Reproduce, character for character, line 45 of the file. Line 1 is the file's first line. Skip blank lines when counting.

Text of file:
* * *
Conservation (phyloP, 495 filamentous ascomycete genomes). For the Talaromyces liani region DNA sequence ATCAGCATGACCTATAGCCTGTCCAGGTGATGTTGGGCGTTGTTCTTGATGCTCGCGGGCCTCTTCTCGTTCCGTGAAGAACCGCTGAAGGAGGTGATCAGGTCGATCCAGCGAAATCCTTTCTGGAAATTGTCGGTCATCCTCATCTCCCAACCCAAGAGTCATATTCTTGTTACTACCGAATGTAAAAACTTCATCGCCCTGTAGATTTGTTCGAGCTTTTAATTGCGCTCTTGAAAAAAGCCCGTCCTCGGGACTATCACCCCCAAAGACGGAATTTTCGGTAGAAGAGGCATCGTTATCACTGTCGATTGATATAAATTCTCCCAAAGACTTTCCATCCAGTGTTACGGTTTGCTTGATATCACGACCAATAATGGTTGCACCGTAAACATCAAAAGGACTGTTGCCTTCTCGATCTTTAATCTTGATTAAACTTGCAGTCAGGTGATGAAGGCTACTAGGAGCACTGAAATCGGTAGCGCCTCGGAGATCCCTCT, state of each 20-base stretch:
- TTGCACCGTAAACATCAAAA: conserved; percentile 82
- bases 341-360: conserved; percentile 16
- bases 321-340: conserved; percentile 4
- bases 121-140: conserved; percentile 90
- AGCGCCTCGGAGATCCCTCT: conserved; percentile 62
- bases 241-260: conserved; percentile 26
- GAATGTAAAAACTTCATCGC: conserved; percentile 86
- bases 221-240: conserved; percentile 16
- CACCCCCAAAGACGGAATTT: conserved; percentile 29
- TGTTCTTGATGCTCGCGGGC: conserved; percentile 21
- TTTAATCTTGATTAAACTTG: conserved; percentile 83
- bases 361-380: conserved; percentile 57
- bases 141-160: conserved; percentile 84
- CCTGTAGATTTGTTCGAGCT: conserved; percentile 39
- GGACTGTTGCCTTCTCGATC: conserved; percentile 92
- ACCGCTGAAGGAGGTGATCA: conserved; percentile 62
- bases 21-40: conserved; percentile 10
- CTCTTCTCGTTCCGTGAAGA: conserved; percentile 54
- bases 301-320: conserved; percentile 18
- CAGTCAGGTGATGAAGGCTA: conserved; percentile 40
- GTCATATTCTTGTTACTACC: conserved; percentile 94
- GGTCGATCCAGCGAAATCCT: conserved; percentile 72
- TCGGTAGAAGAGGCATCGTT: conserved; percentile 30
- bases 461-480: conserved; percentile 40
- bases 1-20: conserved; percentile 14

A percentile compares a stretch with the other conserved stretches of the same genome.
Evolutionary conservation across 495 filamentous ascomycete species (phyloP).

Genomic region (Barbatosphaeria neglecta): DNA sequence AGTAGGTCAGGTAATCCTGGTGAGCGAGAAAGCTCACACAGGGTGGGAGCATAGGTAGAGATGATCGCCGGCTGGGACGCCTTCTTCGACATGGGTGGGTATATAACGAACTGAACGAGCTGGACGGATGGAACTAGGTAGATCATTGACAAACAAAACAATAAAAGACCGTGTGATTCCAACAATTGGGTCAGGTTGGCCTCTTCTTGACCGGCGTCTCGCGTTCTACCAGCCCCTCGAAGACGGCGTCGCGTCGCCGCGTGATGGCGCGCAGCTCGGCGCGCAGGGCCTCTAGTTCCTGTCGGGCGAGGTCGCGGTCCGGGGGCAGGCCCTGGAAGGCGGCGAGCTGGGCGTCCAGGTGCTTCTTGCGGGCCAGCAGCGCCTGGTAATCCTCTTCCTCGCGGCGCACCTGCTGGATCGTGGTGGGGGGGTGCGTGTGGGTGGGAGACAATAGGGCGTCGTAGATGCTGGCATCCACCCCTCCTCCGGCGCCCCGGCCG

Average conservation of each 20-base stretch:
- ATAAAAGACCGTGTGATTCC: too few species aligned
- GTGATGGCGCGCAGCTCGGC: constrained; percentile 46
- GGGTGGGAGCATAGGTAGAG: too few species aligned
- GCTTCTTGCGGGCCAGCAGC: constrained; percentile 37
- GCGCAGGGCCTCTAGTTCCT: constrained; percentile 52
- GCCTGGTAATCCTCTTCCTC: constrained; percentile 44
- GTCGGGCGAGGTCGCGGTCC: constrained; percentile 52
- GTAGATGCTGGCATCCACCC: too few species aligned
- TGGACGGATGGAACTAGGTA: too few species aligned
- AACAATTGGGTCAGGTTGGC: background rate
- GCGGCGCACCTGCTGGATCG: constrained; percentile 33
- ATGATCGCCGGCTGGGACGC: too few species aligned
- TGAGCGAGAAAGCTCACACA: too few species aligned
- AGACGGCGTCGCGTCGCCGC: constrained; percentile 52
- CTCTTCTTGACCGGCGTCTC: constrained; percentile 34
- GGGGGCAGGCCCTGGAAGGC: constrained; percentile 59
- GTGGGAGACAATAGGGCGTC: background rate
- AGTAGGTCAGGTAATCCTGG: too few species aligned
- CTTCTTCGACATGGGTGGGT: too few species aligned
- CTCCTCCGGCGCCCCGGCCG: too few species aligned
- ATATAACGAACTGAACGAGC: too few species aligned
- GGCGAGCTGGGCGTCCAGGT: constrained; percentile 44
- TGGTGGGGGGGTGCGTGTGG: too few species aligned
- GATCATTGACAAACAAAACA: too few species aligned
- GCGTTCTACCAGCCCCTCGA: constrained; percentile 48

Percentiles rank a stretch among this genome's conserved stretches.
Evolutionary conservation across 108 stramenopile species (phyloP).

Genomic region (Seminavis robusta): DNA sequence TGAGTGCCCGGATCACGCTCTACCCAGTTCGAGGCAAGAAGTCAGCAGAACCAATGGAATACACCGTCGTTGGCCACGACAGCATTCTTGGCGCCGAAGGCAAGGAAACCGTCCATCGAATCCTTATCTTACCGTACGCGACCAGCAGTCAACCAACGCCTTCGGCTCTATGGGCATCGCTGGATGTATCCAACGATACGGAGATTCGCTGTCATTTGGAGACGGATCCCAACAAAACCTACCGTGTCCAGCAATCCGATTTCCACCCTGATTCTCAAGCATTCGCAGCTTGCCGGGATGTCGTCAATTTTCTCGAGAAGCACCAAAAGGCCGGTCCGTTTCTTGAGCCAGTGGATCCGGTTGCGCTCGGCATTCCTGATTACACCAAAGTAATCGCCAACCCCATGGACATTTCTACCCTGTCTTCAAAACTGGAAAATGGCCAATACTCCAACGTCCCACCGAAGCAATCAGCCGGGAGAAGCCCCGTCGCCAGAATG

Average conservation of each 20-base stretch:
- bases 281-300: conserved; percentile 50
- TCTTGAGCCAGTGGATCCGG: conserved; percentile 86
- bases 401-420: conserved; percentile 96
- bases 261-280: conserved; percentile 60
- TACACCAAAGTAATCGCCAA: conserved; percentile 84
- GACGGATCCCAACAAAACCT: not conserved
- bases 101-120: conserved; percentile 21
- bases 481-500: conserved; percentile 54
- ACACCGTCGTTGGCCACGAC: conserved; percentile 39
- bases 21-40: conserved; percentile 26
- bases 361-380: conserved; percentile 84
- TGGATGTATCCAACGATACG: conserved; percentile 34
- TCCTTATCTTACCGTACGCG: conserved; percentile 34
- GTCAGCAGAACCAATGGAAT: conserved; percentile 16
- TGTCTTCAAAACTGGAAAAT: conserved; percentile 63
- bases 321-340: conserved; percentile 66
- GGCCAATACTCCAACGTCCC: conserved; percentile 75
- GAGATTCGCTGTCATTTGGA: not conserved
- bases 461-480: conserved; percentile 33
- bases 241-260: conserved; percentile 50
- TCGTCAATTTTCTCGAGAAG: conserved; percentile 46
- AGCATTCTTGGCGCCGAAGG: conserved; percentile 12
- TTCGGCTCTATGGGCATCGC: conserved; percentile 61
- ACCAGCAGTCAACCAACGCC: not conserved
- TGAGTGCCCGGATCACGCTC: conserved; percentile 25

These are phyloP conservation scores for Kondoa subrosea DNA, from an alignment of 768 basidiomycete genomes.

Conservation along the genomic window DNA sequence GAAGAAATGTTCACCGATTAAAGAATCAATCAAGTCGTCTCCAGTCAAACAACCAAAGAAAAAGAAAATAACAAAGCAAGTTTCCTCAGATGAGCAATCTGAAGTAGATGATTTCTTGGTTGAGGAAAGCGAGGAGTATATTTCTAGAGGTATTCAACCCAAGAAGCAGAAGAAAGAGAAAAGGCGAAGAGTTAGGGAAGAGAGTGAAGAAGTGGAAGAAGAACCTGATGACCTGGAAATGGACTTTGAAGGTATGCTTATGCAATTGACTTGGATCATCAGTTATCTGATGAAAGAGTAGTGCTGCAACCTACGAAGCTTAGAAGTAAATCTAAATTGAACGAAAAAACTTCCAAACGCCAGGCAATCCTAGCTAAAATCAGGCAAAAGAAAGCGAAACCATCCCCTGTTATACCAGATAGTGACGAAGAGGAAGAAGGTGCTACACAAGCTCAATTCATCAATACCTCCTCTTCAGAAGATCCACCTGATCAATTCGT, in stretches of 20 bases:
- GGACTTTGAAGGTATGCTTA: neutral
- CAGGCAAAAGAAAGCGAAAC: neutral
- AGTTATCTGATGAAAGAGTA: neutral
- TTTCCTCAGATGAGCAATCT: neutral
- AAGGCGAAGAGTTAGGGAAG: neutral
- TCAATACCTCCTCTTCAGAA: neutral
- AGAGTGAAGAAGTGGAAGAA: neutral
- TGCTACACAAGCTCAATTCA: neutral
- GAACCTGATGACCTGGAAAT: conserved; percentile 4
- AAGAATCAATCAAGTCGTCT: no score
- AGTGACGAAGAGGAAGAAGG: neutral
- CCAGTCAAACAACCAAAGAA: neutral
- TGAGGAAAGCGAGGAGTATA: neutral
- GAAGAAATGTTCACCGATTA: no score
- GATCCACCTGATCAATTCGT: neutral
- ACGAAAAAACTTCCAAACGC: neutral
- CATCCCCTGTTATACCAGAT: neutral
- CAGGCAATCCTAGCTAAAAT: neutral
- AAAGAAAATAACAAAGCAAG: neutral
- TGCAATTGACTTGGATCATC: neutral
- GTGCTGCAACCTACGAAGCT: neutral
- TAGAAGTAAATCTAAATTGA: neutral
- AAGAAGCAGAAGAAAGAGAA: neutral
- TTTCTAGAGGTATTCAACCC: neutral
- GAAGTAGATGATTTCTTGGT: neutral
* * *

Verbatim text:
- CTCTTCTTGACCGGCGTCTC: constrained; percentile 34